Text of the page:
See also

Notes

  1. ^ a b WHO 2000 p.6
  2. ^ a b c d e f g h i j k l m n o p q r s t u v w x y z aa ab ac ad ae af ag ah ai Haslam DW, James WP (2005). “Obesity”. Lancet 366 (9492): 1197–209. doi:10.1016/S0140-6736(05)67483-1. PMID 16198769.
  3. ^ a b WHO 2000 p.9
  4. ^ Kushner, Robert (2007). Treatment of the Obese Patient (Contemporary Endocrinology). Totowa, NJ: Humana Press. pp. 158. ISBN 1-59745-400-1. http://books.google.com/?id=vWjK5etS7PMC&pg=PA121&lpg=PA121&dq=measurement+of+metabolism+in+obese+Bessesen. Retrieved April 5, 2009.
  5. ^ a b Adams JP, Murphy PG (July 2000). “Obesity in anaesthesia and intensive care”. Br J Anaesth 85 (1): 91–108. doi:10.1093/bja/85.1.91. PMID 10927998. http://bja.oxfordjournals.org/cgi/content/full/85/1/91.
  6. ^ NICE 2006 p.10–11
  7. ^ a b Imaz I, Martínez-Cervell C, García-Alvarez EE, Sendra-Gutiérrez JM, González-Enríquez J (July 2008). “Safety and effectiveness of the intragastric balloon for obesity. A meta-analysis”. Obes Surg 18 (7): 841–6. doi:10.1007/s11695-007-9331-8. PMID 18459025.
  8. ^ a b Barness LA, Opitz JM, Gilbert-Barness E (December 2007). “Obesity: genetic, molecular, and environmental aspects”. Am. J. Med. Genet. A 143A (24): 3016–34. doi:10.1002/ajmg.a.32035. PMID 18000969.
  9. ^ a b c d e Woodhouse R (2008). “Obesity in art: A brief overview”. Front Horm Res 36: 271–86. doi:10.1159/000115370. ISBN 9783805584296. PMID 18230908. http://books.google.com/?id=nXRU4Ea1aMkC&pg=PA271&lpg=PA271&dq=Obesity+in+art:+a+brief+overview.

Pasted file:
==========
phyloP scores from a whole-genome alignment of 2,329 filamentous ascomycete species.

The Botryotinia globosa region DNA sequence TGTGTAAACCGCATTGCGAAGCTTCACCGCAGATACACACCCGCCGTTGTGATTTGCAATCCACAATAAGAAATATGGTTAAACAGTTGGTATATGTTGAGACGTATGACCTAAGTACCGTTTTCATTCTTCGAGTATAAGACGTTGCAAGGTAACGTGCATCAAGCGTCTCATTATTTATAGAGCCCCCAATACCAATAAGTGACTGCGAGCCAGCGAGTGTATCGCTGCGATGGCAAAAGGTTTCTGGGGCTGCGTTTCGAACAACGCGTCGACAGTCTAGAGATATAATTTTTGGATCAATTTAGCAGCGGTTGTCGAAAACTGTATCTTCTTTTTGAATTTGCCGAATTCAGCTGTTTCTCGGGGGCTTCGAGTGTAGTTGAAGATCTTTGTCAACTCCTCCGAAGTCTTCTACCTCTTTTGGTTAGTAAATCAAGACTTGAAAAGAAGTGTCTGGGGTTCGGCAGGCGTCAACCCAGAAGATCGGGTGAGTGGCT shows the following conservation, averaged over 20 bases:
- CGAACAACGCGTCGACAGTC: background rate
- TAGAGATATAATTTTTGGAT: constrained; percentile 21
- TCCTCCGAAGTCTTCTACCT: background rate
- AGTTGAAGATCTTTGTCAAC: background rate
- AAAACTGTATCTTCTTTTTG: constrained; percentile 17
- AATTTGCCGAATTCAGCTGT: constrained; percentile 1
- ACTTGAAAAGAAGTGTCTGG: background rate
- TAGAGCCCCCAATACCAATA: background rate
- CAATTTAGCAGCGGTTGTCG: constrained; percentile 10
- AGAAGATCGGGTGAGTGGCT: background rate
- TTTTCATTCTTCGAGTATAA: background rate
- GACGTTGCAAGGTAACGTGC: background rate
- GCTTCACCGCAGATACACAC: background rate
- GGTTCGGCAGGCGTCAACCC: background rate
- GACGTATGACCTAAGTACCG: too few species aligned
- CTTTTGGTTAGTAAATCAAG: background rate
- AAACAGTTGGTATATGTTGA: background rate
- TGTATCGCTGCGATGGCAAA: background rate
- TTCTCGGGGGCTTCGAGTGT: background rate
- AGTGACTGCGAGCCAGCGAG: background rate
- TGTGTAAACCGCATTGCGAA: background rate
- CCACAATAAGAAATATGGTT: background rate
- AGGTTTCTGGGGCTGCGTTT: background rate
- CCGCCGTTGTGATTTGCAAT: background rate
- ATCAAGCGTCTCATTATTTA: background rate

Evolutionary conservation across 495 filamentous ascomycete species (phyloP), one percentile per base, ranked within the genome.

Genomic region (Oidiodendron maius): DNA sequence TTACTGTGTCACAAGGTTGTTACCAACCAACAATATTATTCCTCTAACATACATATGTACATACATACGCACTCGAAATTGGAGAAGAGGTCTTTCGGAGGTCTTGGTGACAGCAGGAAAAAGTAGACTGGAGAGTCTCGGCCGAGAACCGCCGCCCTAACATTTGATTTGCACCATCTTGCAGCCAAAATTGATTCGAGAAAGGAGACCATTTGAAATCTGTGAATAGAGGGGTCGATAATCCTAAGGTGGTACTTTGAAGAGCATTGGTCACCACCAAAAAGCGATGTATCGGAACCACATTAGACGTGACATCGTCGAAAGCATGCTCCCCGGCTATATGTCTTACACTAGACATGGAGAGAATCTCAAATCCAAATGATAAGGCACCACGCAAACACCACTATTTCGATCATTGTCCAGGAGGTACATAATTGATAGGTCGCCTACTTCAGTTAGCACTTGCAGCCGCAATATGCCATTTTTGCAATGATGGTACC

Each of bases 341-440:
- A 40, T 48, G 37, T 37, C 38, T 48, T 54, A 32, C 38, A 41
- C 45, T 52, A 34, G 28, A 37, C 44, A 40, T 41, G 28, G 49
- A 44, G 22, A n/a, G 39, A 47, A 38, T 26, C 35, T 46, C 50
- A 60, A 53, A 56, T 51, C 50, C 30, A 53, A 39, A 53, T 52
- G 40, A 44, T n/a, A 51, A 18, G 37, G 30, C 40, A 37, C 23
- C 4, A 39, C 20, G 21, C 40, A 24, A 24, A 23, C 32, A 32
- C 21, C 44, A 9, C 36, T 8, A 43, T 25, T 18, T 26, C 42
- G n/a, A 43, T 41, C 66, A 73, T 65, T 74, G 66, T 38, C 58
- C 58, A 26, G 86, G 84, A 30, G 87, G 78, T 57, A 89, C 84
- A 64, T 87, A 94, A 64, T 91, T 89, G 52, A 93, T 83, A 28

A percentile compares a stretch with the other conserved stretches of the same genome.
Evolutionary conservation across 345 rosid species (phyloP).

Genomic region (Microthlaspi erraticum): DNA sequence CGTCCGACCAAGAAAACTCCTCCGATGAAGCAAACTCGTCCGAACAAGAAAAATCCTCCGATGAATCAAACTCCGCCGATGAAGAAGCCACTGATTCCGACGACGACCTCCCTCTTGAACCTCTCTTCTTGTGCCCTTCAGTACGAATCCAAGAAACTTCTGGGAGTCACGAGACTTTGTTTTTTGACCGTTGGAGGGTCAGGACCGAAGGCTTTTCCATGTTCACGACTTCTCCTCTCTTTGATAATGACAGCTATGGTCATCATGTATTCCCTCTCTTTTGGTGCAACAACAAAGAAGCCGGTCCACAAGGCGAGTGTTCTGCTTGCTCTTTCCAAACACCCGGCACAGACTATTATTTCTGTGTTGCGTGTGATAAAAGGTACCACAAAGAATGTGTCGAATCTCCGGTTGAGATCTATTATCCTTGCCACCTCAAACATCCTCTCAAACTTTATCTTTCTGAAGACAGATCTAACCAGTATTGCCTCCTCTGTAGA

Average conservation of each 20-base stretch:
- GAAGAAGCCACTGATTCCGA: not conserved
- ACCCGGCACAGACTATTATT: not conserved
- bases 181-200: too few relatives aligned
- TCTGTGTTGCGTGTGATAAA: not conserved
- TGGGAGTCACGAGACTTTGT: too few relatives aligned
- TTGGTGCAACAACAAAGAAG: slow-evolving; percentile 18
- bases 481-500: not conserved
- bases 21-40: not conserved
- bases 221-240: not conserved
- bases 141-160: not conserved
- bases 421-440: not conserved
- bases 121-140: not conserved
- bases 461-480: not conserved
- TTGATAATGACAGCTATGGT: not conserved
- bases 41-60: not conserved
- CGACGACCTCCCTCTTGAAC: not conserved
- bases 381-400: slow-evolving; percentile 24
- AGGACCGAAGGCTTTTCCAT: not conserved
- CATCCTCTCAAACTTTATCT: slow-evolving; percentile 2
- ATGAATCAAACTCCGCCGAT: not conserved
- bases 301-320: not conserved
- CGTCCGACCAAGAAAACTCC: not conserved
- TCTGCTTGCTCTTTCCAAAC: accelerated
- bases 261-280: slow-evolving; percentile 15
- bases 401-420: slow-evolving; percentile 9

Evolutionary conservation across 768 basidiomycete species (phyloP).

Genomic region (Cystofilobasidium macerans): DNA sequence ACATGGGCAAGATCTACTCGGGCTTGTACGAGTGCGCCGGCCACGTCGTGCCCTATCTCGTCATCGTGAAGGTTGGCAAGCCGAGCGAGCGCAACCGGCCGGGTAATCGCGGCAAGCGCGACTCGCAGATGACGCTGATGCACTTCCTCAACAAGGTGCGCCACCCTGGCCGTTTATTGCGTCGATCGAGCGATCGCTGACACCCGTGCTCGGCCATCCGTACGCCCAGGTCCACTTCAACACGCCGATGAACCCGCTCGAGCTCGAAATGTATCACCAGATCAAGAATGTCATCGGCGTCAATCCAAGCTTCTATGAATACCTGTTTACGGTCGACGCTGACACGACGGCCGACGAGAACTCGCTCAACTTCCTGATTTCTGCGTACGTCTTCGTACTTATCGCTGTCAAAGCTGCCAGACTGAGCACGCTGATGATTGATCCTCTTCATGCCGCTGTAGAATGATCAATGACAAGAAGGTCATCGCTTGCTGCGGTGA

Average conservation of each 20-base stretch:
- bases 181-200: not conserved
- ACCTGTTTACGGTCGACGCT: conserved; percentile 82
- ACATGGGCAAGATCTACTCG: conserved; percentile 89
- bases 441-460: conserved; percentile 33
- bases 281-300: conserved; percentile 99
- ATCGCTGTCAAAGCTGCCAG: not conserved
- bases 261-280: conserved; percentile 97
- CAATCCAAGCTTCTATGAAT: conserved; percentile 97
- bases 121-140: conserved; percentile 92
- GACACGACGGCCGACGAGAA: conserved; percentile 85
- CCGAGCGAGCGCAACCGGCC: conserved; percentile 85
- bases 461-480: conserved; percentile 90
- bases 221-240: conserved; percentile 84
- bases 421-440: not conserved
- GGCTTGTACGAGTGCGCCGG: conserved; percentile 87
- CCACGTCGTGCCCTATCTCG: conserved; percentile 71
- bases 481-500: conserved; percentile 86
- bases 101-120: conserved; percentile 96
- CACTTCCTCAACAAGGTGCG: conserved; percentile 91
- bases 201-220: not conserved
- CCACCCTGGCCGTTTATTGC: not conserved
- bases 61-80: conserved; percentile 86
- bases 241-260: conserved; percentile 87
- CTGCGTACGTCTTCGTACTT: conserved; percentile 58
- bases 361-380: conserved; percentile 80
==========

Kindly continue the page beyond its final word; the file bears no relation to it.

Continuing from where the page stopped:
10. ^ Sweeting HN (2007). “Measurement and definitions of obesity in childhood and adolescence: A field guide for the uninitiated”. Nutr J 6: 32. doi:10.1186/1475-2891-6-32. PMID 17963490. PMC 2164947. http://www.nutritionj.com/content/6/1/32.

 

November 26, 2010 - Posted by | Blood, Intestines, Liver, Pancreas, Stomach | , , ,

1 Comment »

  1. Obesity is showing an increasing tendency and obese and overweight people have to realize that their lives are at risk and their lives will be shortened, adding serious risks to their health. Surgery should be considered as a last option for extreme cases of obesity, but never be shy or embarrassed to ask for medical help concerning your weight issues. There are professionals, dietitians, physical therapist, nutritionists and even psychologists who can help.

    Comment by LA Bariatrics & Diabetes Patients | May 2, 2012 | Reply


Leave a Reply

Fill in your details below or click an icon to log in:

WordPress.com Logo

You are commenting using your WordPress.com account. Log Out /  Change )

Google photo

You are commenting using your Google account. Log Out /  Change )

Twitter picture

You are commenting using your Twitter account. Log Out /  Change )

Facebook photo

You are commenting using your Facebook account. Log Out /  Change )

Connecting to %s

%d bloggers like this: